One of my new favorite web sites, 10,000 birds, recently posted about a photo mosaic put together by the Antarctic Krill Conservation Project, known as Krill Count. You can add your photo to the mosaic — and WordPress.com users can sign up easily via their Gravatars — to show support for smart global restrictions on harvesting and managing krill.
You may be thinking wtf is krill? Here’s a quick lesson, courtesy of Krill Count:
Antarctic krill are tiny, little-known crustaceans that serve as the “bread and butter” for hundreds of species. For many marine mammals and seabirds, from the blue whale to the albatross, krill are by far the most important food in their diet.
Encompassing more than 80 species of open-ocean creatures scientifically classified as Euphausiids, Antarctic krill are about 2 ½ inches long (6 centimeters) and weigh 0.07 ounces or roughly two grams. Yet these little creatures are distinctive on several scores. Krill are one of the world’s most abundant multi-celled animals, producers of the most powerful enzymes yet discovered to break down proteins, and collectively thought to be one of the largest aggregations of marine life on the planet.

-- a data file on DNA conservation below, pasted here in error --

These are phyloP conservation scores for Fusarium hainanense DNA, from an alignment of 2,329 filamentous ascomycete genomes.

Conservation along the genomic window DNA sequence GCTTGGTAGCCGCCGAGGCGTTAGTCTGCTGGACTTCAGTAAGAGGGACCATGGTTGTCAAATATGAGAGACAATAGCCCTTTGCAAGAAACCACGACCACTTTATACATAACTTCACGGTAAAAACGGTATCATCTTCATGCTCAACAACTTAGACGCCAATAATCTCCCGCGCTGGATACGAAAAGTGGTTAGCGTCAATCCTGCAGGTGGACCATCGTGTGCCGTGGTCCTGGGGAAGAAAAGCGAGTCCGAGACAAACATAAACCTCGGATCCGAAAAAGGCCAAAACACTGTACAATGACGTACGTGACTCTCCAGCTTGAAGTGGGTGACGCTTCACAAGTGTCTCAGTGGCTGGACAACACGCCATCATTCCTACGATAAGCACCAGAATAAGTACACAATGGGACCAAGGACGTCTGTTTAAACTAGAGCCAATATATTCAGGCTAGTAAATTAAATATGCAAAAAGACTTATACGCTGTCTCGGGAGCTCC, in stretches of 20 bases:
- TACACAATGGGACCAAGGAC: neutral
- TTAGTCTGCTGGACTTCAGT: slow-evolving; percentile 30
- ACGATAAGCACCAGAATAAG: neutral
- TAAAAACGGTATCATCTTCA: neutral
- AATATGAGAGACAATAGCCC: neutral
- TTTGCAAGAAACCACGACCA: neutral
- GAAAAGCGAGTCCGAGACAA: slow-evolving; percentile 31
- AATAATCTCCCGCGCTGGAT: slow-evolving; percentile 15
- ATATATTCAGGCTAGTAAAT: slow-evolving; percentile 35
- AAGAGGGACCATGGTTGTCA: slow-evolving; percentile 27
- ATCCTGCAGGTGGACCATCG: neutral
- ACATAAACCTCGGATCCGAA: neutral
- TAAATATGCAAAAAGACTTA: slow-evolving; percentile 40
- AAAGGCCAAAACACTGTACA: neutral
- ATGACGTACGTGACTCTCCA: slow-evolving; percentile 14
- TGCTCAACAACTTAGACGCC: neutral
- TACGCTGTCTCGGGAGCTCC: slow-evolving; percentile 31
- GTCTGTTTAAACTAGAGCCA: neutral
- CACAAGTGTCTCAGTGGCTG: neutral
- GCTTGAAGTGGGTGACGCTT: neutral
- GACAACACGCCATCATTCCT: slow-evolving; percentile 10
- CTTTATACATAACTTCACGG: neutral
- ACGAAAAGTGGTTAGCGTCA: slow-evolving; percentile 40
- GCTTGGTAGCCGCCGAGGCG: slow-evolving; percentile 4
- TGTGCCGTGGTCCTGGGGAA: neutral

In the water, krill have an exotic appearance, with a translucent, reddish shell and large black eyes. Krill spend most of their 5-7 year life span in huge schools or “swarms,” living in concentrations so dense and vast that they cover kilometers in every direction with as many as 30,000 krill per cubic meter. Estimates of the total weight of Antarctic krill range from 50 to 500 million metric tonnes.
In other words, krill is the living breadbasket of the ocean, helping support many marine species from penguins to whales. These tiny shrimp are under threat. If they go, our whole ocean ecosystem goes. And that’s something I can’t live with.
While adding my photo probably has very little impact on the pending talks, it at least makes me feel a little bit better about trying.
- SFgate.com Whale deaths blamed on busy ship traffic, krill (sfgate.com)
- Creature Feature: The Antarctic Blue Whale (greenfudge.org)
- Are plankton and krill related? (greenanswers.com)
- Ecologists fear Antarctic krill crisis (nature.com)